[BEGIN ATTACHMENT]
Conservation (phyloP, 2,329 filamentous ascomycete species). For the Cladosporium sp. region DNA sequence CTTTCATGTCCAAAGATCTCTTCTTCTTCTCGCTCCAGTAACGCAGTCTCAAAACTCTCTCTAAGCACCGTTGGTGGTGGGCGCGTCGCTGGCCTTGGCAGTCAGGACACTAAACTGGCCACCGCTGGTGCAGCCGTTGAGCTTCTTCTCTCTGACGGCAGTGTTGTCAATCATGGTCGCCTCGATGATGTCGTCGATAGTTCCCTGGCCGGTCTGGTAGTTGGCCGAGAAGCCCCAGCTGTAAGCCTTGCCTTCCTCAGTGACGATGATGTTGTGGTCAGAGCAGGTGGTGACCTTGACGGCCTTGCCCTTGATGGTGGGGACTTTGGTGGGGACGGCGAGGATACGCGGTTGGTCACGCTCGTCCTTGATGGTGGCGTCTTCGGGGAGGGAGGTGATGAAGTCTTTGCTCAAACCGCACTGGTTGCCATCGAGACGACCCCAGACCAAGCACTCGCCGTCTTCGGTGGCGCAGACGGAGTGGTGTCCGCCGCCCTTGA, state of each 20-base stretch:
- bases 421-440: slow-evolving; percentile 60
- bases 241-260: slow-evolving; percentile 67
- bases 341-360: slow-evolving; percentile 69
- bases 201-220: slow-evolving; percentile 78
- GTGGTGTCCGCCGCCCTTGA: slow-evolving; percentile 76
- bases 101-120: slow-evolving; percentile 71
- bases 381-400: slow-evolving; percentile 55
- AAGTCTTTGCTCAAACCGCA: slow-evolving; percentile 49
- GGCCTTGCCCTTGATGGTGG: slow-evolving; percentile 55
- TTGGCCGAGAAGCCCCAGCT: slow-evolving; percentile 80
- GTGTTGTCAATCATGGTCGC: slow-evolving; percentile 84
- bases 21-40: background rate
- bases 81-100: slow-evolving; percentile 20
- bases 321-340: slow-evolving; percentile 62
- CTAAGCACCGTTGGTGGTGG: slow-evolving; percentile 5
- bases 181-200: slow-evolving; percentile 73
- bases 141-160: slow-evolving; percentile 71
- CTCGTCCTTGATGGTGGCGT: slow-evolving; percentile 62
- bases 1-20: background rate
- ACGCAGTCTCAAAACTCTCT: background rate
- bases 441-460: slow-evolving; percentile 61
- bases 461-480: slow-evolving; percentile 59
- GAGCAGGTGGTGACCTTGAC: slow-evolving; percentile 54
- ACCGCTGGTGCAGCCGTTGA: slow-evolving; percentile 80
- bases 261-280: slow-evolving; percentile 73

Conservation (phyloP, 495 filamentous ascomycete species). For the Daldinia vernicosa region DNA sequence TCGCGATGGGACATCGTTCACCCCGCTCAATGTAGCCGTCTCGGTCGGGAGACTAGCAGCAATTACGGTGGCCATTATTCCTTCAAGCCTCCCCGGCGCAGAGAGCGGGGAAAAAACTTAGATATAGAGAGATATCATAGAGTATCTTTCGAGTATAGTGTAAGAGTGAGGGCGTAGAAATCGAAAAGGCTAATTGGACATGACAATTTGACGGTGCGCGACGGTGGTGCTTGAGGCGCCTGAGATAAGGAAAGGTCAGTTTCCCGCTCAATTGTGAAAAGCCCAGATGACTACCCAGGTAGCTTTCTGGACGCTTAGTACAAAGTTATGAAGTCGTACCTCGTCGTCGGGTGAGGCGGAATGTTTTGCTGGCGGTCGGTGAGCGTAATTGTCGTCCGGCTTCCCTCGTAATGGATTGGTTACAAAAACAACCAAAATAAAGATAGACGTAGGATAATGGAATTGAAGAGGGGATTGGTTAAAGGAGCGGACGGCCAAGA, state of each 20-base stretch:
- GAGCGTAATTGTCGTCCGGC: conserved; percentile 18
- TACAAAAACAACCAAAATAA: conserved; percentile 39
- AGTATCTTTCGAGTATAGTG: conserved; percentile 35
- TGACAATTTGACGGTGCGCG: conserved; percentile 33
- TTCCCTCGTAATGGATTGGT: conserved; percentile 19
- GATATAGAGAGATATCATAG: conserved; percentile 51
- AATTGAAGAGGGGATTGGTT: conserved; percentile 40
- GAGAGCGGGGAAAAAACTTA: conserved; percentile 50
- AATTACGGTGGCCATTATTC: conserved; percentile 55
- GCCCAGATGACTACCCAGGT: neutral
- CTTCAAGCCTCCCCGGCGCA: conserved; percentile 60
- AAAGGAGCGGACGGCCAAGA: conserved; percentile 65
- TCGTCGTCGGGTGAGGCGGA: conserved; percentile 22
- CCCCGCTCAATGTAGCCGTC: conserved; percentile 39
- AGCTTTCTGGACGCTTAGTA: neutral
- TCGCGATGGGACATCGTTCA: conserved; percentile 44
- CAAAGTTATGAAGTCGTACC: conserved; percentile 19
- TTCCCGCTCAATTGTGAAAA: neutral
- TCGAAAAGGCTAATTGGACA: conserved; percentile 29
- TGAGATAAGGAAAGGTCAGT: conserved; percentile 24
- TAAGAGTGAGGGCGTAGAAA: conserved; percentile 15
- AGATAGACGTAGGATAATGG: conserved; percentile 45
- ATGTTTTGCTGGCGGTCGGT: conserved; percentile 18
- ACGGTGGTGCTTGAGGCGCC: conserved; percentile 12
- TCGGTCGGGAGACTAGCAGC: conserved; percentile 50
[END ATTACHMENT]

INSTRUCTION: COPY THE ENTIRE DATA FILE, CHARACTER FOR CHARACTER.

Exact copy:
Conservation (phyloP, 2,329 filamentous ascomycete species). For the Cladosporium sp. region DNA sequence CTTTCATGTCCAAAGATCTCTTCTTCTTCTCGCTCCAGTAACGCAGTCTCAAAACTCTCTCTAAGCACCGTTGGTGGTGGGCGCGTCGCTGGCCTTGGCAGTCAGGACACTAAACTGGCCACCGCTGGTGCAGCCGTTGAGCTTCTTCTCTCTGACGGCAGTGTTGTCAATCATGGTCGCCTCGATGATGTCGTCGATAGTTCCCTGGCCGGTCTGGTAGTTGGCCGAGAAGCCCCAGCTGTAAGCCTTGCCTTCCTCAGTGACGATGATGTTGTGGTCAGAGCAGGTGGTGACCTTGACGGCCTTGCCCTTGATGGTGGGGACTTTGGTGGGGACGGCGAGGATACGCGGTTGGTCACGCTCGTCCTTGATGGTGGCGTCTTCGGGGAGGGAGGTGATGAAGTCTTTGCTCAAACCGCACTGGTTGCCATCGAGACGACCCCAGACCAAGCACTCGCCGTCTTCGGTGGCGCAGACGGAGTGGTGTCCGCCGCCCTTGA, state of each 20-base stretch:
- bases 421-440: slow-evolving; percentile 60
- bases 241-260: slow-evolving; percentile 67
- bases 341-360: slow-evolving; percentile 69
- bases 201-220: slow-evolving; percentile 78
- GTGGTGTCCGCCGCCCTTGA: slow-evolving; percentile 76
- bases 101-120: slow-evolving; percentile 71
- bases 381-400: slow-evolving; percentile 55
- AAGTCTTTGCTCAAACCGCA: slow-evolving; percentile 49
- GGCCTTGCCCTTGATGGTGG: slow-evolving; percentile 55
- TTGGCCGAGAAGCCCCAGCT: slow-evolving; percentile 80
- GTGTTGTCAATCATGGTCGC: slow-evolving; percentile 84
- bases 21-40: background rate
- bases 81-100: slow-evolving; percentile 20
- bases 321-340: slow-evolving; percentile 62
- CTAAGCACCGTTGGTGGTGG: slow-evolving; percentile 5
- bases 181-200: slow-evolving; percentile 73
- bases 141-160: slow-evolving; percentile 71
- CTCGTCCTTGATGGTGGCGT: slow-evolving; percentile 62
- bases 1-20: background rate
- ACGCAGTCTCAAAACTCTCT: background rate
- bases 441-460: slow-evolving; percentile 61
- bases 461-480: slow-evolving; percentile 59
- GAGCAGGTGGTGACCTTGAC: slow-evolving; percentile 54
- ACCGCTGGTGCAGCCGTTGA: slow-evolving; percentile 80
- bases 261-280: slow-evolving; percentile 73

Conservation (phyloP, 495 filamentous ascomycete species). For the Daldinia vernicosa region DNA sequence TCGCGATGGGACATCGTTCACCCCGCTCAATGTAGCCGTCTCGGTCGGGAGACTAGCAGCAATTACGGTGGCCATTATTCCTTCAAGCCTCCCCGGCGCAGAGAGCGGGGAAAAAACTTAGATATAGAGAGATATCATAGAGTATCTTTCGAGTATAGTGTAAGAGTGAGGGCGTAGAAATCGAAAAGGCTAATTGGACATGACAATTTGACGGTGCGCGACGGTGGTGCTTGAGGCGCCTGAGATAAGGAAAGGTCAGTTTCCCGCTCAATTGTGAAAAGCCCAGATGACTACCCAGGTAGCTTTCTGGACGCTTAGTACAAAGTTATGAAGTCGTACCTCGTCGTCGGGTGAGGCGGAATGTTTTGCTGGCGGTCGGTGAGCGTAATTGTCGTCCGGCTTCCCTCGTAATGGATTGGTTACAAAAACAACCAAAATAAAGATAGACGTAGGATAATGGAATTGAAGAGGGGATTGGTTAAAGGAGCGGACGGCCAAGA, state of each 20-base stretch:
- GAGCGTAATTGTCGTCCGGC: conserved; percentile 18
- TACAAAAACAACCAAAATAA: conserved; percentile 39
- AGTATCTTTCGAGTATAGTG: conserved; percentile 35
- TGACAATTTGACGGTGCGCG: conserved; percentile 33
- TTCCCTCGTAATGGATTGGT: conserved; percentile 19
- GATATAGAGAGATATCATAG: conserved; percentile 51
- AATTGAAGAGGGGATTGGTT: conserved; percentile 40
- GAGAGCGGGGAAAAAACTTA: conserved; percentile 50
- AATTACGGTGGCCATTATTC: conserved; percentile 55
- GCCCAGATGACTACCCAGGT: neutral
- CTTCAAGCCTCCCCGGCGCA: conserved; percentile 60
- AAAGGAGCGGACGGCCAAGA: conserved; percentile 65
- TCGTCGTCGGGTGAGGCGGA: conserved; percentile 22
- CCCCGCTCAATGTAGCCGTC: conserved; percentile 39
- AGCTTTCTGGACGCTTAGTA: neutral
- TCGCGATGGGACATCGTTCA: conserved; percentile 44
- CAAAGTTATGAAGTCGTACC: conserved; percentile 19
- TTCCCGCTCAATTGTGAAAA: neutral
- TCGAAAAGGCTAATTGGACA: conserved; percentile 29
- TGAGATAAGGAAAGGTCAGT: conserved; percentile 24
- TAAGAGTGAGGGCGTAGAAA: conserved; percentile 15
- AGATAGACGTAGGATAATGG: conserved; percentile 45
- ATGTTTTGCTGGCGGTCGGT: conserved; percentile 18
- ACGGTGGTGCTTGAGGCGCC: conserved; percentile 12
- TCGGTCGGGAGACTAGCAGC: conserved; percentile 50